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Centerpointe Gets New Style
The Centerpointe Mall is gearing up for a major renovation next year that will convert much of the 28th Street property into a shopping center similar in design to the lifestyle centers popular among high-end retailers.
Originally opened as Eastbrook Mall in 1967, Lormax Stern Development Co. acquired the then-ailing property in 2000 and renovated the 575,000-square-foot shopping center into Centerpointe Mall, which today has 750,000 square feet of retail space. It has been managed by General Growth Properties since February 2006.
“Now we have an opportunity with some of the things that are taking place in the market to take advantage of an ideal location and reposition some of the stores,” said Christopher Brochert, a partner with Lormax Stern in Farmington Hills. “There is a demand for lifestyle centers in the marketplace right now. Bottom line, there is a need for it.”
That need has attracted a half-dozen proposed developments in Kent County alone in the past two years, including two others on East Beltline — at Knapp Street and at 3 Mile Road, at the new Metro Health Village, and additional projects in Walker and Cascade Township. While a late arrival, the Centerpointe Mall project is further along than all but Metro Health Village — it received approval from the city of Grand Rapids this summer and will begin construction in March 2008.
The initial phase of the project involves demolition of the 180,000-square-foot, three-floor Klingman’s Furniture store on the southwest corner of the mall to make way for an estimated 80,000 square feet of new retail. The Linens-N-Things store on the southeast corner of the mall will be demolished later to make room for additional parking. These two stores and others will be repositioned to new spaces within the mall.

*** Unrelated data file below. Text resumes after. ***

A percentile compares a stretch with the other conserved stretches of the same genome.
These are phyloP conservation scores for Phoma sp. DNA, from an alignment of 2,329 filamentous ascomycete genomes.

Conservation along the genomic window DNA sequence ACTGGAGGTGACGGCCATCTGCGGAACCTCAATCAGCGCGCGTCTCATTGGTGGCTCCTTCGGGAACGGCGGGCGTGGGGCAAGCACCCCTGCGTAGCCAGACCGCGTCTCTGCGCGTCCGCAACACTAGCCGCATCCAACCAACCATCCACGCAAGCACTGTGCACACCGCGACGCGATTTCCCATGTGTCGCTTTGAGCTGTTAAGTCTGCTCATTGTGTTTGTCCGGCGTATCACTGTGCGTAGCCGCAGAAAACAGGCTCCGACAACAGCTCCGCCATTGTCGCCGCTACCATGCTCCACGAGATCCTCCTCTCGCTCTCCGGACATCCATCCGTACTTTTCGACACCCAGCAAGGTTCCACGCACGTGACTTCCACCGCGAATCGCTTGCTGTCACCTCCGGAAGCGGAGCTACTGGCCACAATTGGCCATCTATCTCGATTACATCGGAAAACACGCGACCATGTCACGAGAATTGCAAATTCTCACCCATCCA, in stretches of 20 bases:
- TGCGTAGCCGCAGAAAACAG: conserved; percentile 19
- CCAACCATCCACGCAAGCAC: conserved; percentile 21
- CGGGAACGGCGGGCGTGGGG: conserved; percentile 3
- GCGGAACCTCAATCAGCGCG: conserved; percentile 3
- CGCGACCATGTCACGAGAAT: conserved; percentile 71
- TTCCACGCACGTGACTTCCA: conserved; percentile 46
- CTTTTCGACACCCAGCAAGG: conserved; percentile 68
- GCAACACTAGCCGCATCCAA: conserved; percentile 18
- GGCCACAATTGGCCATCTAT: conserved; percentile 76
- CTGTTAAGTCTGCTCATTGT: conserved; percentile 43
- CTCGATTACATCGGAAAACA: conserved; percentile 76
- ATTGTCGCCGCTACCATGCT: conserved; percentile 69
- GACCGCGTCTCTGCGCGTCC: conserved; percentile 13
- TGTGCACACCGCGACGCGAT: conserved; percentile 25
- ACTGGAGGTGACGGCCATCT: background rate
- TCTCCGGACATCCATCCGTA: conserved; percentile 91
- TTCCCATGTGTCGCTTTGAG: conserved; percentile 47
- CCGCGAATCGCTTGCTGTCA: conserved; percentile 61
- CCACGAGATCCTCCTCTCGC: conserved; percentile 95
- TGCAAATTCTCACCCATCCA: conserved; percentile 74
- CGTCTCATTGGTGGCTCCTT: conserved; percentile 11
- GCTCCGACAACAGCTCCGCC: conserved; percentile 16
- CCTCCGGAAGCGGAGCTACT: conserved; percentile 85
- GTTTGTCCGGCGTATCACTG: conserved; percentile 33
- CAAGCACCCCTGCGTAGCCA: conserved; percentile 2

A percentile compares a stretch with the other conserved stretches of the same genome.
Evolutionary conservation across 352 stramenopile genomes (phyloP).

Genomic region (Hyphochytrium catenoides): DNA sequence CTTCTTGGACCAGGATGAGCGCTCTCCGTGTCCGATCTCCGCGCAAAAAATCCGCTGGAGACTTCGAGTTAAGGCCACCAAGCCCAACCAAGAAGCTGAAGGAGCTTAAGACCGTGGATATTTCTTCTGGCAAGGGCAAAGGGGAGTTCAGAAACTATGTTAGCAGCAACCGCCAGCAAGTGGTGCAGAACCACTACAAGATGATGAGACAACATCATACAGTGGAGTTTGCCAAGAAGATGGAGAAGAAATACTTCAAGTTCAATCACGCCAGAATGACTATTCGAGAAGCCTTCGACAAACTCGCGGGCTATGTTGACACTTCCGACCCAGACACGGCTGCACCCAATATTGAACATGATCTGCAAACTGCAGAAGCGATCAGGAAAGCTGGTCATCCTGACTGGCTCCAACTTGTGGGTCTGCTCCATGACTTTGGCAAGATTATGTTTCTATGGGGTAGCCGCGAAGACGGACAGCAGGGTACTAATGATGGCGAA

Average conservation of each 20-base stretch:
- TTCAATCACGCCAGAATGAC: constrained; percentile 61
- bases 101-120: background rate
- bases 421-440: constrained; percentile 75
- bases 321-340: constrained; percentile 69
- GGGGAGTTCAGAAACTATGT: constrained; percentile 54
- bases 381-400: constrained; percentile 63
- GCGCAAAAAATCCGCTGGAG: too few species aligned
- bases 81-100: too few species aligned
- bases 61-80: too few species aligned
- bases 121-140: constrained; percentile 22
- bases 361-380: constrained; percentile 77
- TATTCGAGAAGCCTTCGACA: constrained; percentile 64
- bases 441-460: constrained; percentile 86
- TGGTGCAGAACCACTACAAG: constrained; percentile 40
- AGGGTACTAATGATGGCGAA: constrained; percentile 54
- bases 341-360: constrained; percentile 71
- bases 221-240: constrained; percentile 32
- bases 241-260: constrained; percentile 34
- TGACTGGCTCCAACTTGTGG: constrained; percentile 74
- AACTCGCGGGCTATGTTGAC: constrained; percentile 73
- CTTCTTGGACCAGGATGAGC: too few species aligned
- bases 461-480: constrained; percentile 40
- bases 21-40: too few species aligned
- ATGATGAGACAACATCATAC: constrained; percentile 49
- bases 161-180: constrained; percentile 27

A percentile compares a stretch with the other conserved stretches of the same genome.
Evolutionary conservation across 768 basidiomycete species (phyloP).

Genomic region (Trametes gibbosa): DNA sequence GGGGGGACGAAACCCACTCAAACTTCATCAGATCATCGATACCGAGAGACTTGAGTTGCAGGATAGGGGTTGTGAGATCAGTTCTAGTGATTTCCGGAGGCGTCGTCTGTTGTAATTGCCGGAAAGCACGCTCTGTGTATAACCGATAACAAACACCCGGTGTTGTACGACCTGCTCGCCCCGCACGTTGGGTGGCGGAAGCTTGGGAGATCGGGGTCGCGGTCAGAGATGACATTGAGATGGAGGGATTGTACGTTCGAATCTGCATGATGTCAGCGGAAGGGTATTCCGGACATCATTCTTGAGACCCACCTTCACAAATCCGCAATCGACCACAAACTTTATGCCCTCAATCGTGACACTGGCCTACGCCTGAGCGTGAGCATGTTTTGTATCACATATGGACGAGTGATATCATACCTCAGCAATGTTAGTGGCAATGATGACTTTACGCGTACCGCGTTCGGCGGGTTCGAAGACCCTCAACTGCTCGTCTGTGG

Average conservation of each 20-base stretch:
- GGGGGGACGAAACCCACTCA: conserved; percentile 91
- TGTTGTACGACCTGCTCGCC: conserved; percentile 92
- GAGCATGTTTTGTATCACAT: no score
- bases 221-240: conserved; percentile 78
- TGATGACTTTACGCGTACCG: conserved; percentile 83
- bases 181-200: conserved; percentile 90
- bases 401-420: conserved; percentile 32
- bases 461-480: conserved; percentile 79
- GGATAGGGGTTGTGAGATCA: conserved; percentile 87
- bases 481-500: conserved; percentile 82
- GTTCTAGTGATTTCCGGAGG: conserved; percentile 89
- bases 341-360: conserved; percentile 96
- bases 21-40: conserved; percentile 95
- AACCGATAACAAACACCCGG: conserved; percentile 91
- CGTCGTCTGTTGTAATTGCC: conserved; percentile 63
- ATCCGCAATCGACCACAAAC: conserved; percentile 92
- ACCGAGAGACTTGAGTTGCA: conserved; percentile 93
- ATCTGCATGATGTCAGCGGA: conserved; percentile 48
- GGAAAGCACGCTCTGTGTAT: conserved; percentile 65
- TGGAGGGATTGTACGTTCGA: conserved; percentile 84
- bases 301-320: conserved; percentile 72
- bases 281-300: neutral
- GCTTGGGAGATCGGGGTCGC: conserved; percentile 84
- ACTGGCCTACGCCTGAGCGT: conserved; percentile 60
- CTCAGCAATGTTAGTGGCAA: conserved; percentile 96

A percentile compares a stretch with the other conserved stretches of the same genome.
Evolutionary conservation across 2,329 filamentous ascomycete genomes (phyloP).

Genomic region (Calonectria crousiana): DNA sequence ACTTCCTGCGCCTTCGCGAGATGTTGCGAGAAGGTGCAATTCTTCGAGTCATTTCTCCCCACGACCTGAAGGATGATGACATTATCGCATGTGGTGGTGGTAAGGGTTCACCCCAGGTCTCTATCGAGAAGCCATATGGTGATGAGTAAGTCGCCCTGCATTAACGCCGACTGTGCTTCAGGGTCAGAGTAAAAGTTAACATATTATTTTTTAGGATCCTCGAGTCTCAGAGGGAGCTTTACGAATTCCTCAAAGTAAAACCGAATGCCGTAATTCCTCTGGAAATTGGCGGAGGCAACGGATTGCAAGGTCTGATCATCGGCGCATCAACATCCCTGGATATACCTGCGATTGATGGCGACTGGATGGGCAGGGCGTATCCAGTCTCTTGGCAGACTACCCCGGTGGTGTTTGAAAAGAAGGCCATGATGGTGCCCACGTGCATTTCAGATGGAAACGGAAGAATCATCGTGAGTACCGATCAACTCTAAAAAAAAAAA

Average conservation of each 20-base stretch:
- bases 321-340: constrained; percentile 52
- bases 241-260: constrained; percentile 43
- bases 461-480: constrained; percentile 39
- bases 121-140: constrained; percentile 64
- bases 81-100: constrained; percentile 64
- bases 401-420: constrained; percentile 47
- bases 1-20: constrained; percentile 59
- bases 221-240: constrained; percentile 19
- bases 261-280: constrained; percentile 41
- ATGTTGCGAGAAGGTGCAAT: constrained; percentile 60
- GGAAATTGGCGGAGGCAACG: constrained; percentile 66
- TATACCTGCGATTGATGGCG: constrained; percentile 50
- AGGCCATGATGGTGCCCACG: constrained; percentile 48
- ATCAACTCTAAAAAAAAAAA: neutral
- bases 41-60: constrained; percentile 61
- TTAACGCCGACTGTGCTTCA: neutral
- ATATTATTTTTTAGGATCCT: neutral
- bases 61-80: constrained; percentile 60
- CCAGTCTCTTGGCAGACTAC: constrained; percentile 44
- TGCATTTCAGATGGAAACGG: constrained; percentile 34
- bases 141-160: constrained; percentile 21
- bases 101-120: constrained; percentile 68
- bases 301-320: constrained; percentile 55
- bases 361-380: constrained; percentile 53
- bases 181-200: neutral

As part of the lifestyle model concept, all of the stores will be oriented outward, as the anchor stores are currently. In a traditional sense, the mall will cease to exist.
“We’re not going to have an interior mall anymore,” said Brochert. “It will look from the street like a downtown area with enclosed walkways.”
Smaller stores and new tenants will be found in a separate structure on the south side of the building. Plans currently call for 14 spaces in a 60,000-square-foot faux “main street” on what is now part of the parking lot. Final plans could have the structure as large as 100,000 square feet.
“We’re basically turning the whole mall inside out,” said Centerpointe Marketing Manager Danielle Taylor. “It’s going to draw the small shops out into the open.”
While Centerpointe has been successful with midsize retailers such as Nordstrom Rack, Steve & Barry’s and Chuck E. Cheese, smaller tenants have struggled. The new model will provide greater visibility and traffic to these businesses.
“What we’ve found is that in an enclosed mall, such as Woodland Mall (just west of Centerpointe on 28th Street), you’ve got JC Penney, Macy’s and Sears to draw people into the center,” Brochert said. “The small tenants feed off that traffic. You’re not going to generate that kind of traffic with a Dunham’s Sporting Goods or a T.J. Maxx.”
Visser Brothers Inc. is the contractor for the renovation. Visser Brothers was the previous owner of Eastbrook Mall, and the contractor for Centerpointe’s original renovation, which involved the demolition of the former Steketee’s store to make way for Nordstrom Rack. It will have been 10 years since the original renovation when the current project is complete.
According to Taylor, while the facility will retain the Centerpointe name, there is a distinct possibility that it will drop “mall” in favor of a name more suiting its intended brand. CQ